The Week in Books, No. 44

I picked up Why Spy?: Espionage in an Age of Uncertainty by Fred Hitz because Hitz was my thesis advisor at Princeton and I took several of his classes. I would absolutely recommend this book if you have wondered about the intelligence community, spying, or counterterrorism at all. Hitz developed his perspective working for the CIA in various capacities and as its independent Inspector General during a crucial period of time, so he does approach his topic from a broad viewpoint and with, I think, an evenhanded and insightful tone. Based on my experience in my former line of work, I found Hitz’s observations to be accurate and helpful.

Unlike some public sources on this topic, Hitz has a clear understanding of the need for and problems inherent in cooperation between international and domestic intelligence (CIA vs. FBI), and an appreciation for how strategic and tactical intelligence analysis is crucial to, not secondary to, operations. I thought his discussion of the problems facing both agencies after 9/11 was fair and although I had a slightly different take on a few of the points he raised, overall I agreed with his analysis and conclusions.

Again, I’d recommend this book to you as an engaging and informative look at a part of the government that many people misunderstand.

Endangered Minds: Why Children Don’t Think And What We Can Do About It
by Jane Healy is a fascinating look at how changes in our culture are affecting the way our children learn and even how their brains are wired. Healy admits up front that her research is likely to touch a nerve, because a lot of well-meaning parents may be taking a flawed approach with how they interact (or not) with their kids, and I think we all know that parents tend to bristle when someone suggests that they are harming their children. Healy has an interesting perspective, because she is an educational psychologist, and has spent much of her career in the public school system and at public universities. Her research is based on neuroscience, but a significant portion of the book is devoted to the problems she sees in public education. Many of her recommendations track closely (although I am not sure she was aware of it) to the Charlotte Mason educational approach, such as the importance of discussing ideas with children, doing narration and reading aloud, teaching children to think, and developing good habits of the mind.

The basic conclusion Healy draws from numerous studies is that children’s minds continue to develop after birth, and that although heredity plays a key role in the way brains function and how intelligent a child will become, environmental factors play a key role as well – particularly “screen time” while children are in developmentally crucial years up to age 6 or so. In those early years, it appears that children’s brains form connections and habits that last, and that they best ways to foster good growth are reading aloud, having good two way conversations one-on-one with the child, and allowing him to experience things for himself rather than overscheduling, having him spend the majority of his time in group situations, or expecting that he will learn from TV or computers. I know that is a controversial line to take, and I don’t think Healy intends to make parents feel bad as it appears she was a working mother herself. I think her goal is to make sure parents understand what they are doing and make the most of their time, and to help teachers understand how to cope with kids who don’t get enough personal interaction and stimulation.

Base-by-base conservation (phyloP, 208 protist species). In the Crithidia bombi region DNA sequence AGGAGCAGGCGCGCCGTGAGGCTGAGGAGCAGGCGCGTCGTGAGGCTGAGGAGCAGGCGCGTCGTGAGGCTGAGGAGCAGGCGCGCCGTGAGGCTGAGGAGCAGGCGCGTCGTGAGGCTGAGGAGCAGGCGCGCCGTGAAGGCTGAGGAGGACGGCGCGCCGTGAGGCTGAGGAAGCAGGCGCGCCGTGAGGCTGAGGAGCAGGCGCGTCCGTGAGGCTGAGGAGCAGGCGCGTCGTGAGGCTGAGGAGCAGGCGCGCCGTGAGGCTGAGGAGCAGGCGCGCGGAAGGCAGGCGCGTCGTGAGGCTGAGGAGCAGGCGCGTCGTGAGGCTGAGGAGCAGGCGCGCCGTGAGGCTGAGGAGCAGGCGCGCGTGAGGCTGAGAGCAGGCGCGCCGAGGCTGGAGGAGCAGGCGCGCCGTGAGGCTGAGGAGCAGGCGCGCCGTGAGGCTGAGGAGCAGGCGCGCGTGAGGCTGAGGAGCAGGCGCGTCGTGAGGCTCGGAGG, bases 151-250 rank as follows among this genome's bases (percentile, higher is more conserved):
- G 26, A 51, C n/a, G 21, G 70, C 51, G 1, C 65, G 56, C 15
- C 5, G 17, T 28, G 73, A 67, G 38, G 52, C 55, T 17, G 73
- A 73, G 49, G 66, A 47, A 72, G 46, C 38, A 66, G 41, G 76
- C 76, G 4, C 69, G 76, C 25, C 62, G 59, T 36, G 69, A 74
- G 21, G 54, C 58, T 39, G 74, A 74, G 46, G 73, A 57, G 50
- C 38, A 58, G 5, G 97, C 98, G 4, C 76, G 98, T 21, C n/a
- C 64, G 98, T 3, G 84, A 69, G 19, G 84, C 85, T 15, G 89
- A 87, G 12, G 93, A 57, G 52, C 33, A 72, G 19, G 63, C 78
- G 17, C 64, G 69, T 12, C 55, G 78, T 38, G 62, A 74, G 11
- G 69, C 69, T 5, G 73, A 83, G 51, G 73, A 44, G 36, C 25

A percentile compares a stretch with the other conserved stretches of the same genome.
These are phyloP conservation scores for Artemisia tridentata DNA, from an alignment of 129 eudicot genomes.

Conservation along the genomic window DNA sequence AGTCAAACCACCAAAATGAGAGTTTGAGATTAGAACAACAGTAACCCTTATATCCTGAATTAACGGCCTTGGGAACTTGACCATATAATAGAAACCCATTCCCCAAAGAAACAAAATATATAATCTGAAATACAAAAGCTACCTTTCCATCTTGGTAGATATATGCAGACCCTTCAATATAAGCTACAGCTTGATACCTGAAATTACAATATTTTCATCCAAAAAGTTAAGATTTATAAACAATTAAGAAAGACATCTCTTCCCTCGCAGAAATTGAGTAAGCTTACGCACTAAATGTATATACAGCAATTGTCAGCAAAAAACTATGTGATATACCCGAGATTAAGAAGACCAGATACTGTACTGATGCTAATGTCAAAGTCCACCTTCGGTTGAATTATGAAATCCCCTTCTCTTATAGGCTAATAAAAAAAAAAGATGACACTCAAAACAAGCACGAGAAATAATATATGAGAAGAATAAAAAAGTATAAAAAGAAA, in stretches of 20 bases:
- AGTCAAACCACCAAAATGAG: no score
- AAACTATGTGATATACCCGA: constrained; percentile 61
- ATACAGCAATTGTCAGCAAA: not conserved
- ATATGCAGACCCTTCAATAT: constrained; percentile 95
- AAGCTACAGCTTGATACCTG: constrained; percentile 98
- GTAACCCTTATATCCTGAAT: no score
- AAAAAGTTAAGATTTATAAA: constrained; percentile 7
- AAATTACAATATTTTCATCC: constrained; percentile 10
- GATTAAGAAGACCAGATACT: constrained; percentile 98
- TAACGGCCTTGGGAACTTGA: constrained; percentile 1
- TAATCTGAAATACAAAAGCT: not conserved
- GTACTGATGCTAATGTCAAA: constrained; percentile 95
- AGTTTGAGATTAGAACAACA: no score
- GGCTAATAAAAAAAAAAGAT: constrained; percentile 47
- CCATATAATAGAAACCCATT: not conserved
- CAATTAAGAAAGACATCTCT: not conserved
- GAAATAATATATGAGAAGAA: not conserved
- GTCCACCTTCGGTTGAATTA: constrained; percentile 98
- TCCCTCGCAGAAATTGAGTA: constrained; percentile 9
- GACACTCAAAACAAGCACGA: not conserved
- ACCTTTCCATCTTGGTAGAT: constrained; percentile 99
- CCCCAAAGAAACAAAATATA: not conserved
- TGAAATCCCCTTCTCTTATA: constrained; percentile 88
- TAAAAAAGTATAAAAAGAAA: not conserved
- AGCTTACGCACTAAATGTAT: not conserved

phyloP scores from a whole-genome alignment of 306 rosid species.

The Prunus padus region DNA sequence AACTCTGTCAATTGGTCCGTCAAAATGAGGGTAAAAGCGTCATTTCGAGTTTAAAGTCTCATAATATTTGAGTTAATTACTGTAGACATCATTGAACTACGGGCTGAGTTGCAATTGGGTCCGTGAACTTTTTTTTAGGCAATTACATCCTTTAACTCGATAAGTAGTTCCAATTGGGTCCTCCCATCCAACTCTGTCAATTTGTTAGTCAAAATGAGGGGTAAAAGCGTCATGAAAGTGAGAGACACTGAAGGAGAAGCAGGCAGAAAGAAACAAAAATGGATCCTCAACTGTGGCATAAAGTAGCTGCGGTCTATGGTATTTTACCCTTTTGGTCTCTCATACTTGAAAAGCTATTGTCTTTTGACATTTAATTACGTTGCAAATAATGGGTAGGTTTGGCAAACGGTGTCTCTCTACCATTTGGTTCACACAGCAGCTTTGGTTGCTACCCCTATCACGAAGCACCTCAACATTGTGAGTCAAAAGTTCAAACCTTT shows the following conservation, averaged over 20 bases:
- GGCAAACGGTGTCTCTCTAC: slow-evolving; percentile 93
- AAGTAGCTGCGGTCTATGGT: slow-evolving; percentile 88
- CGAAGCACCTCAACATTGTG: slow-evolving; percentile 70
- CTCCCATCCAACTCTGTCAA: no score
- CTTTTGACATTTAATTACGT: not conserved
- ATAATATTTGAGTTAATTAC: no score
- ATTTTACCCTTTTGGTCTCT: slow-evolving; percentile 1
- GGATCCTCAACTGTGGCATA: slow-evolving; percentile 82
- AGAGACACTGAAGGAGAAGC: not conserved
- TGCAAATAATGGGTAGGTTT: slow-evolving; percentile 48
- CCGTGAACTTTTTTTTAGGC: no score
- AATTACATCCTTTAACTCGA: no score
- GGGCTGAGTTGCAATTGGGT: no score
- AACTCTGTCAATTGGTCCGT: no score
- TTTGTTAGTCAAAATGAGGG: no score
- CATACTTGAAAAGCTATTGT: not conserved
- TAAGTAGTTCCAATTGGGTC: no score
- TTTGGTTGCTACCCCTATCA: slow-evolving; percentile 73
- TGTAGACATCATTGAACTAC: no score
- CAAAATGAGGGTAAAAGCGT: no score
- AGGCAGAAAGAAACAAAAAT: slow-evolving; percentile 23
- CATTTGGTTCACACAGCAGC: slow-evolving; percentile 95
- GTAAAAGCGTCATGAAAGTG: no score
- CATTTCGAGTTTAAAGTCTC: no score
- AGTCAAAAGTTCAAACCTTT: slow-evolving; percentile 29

I was heartily dismayed by the statistics and studies cited in this book. Healy cites some truly staggering statistics about the amount of time the average western child (she notes that this is not merely an American phenomenon and uses statistics and studies from France, England, and other western nations as well as American sources) spends watching TV, playing on computers and with video games, and so forth, while also noting that for the first time researchers and teachers are starting to see middle class and upper class kids who are even less well prepared academically than disadvantaged kids, because they aren’t read to or spoken with the way advantaged kids in previous generations generally were. One woman Healy interviewed heads up an exclusive preschool on Manhattan’s upper east side, and also works with homeless kids. The woman noted that amazingly the wealthy children were only marginally better off than the homeless kids because neither group is getting the emotional or intellectual nourishment they need.

I also found it interesting that Healy devoted an entire chapter to why Sesame Street is NOT educational, but rather has a deleterious effect on children’s ability to learn. At first I was skeptical, but as I read her reasoning and looked at the evidence, I understood what she meant.

I would recommend this book to parents or people who are thinking of becoming parents, as long as you can take a deep breath and not freak out and read the book as I think it was intended, which is suggestions for how best to help your kids and things to think about and consider as you attempt to do your best by them, not as a condemnation or attempt at fear-mongering.

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